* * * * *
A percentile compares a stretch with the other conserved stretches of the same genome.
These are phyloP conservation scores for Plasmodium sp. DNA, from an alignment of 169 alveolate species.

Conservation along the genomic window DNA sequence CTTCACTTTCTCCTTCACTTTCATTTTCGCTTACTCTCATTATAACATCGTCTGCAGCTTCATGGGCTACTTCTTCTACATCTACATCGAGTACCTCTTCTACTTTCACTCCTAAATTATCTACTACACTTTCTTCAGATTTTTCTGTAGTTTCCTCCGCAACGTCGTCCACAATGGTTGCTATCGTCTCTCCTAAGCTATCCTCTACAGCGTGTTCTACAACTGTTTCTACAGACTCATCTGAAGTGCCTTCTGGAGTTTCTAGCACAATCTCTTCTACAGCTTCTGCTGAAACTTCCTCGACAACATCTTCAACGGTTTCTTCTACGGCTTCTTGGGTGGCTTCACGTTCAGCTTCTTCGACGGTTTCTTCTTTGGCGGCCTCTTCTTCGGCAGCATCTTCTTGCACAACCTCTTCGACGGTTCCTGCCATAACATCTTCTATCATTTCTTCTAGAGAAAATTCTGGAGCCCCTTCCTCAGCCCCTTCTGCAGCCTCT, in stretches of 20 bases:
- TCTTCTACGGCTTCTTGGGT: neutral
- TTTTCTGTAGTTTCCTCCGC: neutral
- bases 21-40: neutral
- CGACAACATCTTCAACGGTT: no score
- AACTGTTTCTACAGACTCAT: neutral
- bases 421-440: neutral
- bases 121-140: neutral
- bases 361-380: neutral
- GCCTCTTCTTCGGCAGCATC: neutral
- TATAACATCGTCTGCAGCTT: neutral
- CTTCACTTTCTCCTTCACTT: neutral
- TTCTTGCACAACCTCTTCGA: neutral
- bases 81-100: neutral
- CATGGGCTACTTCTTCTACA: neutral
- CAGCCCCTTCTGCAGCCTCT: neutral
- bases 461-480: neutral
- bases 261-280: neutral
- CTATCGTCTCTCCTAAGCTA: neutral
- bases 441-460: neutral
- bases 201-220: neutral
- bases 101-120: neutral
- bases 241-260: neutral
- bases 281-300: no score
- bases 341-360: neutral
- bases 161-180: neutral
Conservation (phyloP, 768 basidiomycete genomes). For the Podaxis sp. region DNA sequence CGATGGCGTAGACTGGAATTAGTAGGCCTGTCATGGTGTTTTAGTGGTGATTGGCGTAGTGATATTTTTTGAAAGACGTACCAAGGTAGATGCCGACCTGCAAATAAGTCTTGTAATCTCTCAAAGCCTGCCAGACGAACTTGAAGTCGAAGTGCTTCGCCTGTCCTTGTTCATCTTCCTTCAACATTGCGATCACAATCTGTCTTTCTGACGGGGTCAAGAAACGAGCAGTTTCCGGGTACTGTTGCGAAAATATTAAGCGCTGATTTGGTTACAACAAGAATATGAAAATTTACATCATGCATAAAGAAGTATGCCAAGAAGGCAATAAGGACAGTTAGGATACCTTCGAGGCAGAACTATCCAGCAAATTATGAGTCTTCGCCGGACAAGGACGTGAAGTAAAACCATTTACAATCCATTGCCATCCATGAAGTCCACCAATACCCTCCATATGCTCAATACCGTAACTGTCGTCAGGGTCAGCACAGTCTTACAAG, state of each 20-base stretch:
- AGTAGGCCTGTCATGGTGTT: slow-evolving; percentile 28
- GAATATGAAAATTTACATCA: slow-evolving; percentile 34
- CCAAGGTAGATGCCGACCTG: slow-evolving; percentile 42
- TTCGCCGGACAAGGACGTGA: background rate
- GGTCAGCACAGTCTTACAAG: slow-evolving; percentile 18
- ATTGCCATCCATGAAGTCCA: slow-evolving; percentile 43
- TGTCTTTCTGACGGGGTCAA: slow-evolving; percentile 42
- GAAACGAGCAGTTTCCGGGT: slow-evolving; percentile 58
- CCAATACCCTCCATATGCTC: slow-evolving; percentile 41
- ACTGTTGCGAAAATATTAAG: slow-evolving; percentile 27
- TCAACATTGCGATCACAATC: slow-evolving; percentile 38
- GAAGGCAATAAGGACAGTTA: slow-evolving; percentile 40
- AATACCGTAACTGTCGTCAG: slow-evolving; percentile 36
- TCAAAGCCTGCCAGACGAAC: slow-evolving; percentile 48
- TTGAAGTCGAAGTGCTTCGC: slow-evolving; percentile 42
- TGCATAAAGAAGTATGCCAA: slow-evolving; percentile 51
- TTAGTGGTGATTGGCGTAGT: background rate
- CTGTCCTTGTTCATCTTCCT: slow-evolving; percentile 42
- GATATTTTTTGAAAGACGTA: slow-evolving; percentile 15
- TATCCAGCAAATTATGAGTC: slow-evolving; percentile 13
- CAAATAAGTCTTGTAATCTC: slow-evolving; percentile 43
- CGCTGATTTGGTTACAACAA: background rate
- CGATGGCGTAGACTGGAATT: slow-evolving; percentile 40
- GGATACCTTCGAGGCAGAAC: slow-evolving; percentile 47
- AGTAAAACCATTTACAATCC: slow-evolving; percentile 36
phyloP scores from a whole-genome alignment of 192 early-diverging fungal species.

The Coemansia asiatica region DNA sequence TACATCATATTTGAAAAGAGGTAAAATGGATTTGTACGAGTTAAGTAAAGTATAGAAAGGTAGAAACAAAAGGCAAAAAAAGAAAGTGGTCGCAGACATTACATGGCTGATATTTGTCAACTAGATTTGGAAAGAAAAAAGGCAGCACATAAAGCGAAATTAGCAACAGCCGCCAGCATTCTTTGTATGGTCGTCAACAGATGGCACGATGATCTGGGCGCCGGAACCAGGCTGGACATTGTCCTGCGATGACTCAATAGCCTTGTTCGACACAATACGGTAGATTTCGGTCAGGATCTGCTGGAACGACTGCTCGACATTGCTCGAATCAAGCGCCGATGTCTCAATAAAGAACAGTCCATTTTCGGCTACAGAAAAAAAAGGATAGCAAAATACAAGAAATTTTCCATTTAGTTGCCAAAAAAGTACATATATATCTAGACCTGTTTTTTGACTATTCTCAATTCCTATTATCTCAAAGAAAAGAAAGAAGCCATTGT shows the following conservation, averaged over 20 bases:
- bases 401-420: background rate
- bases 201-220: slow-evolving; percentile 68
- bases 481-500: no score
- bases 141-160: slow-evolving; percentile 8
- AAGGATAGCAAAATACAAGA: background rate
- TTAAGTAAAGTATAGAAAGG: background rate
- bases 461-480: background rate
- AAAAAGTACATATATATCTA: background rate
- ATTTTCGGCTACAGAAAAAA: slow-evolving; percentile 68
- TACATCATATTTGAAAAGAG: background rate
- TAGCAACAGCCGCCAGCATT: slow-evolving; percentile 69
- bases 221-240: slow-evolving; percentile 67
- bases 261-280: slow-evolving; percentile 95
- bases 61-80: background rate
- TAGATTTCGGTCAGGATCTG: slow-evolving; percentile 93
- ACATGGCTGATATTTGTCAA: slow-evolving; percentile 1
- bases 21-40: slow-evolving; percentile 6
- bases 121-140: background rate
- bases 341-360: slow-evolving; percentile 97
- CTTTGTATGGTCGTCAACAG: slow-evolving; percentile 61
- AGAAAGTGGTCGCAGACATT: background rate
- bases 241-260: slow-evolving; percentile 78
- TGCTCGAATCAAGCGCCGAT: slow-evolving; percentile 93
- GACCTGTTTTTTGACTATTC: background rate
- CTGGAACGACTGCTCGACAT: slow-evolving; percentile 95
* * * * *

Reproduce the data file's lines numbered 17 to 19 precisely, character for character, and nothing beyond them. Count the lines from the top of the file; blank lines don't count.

- CATGGGCTACTTCTTCTACA: neutral
- CAGCCCCTTCTGCAGCCTCT: neutral
- bases 461-480: neutral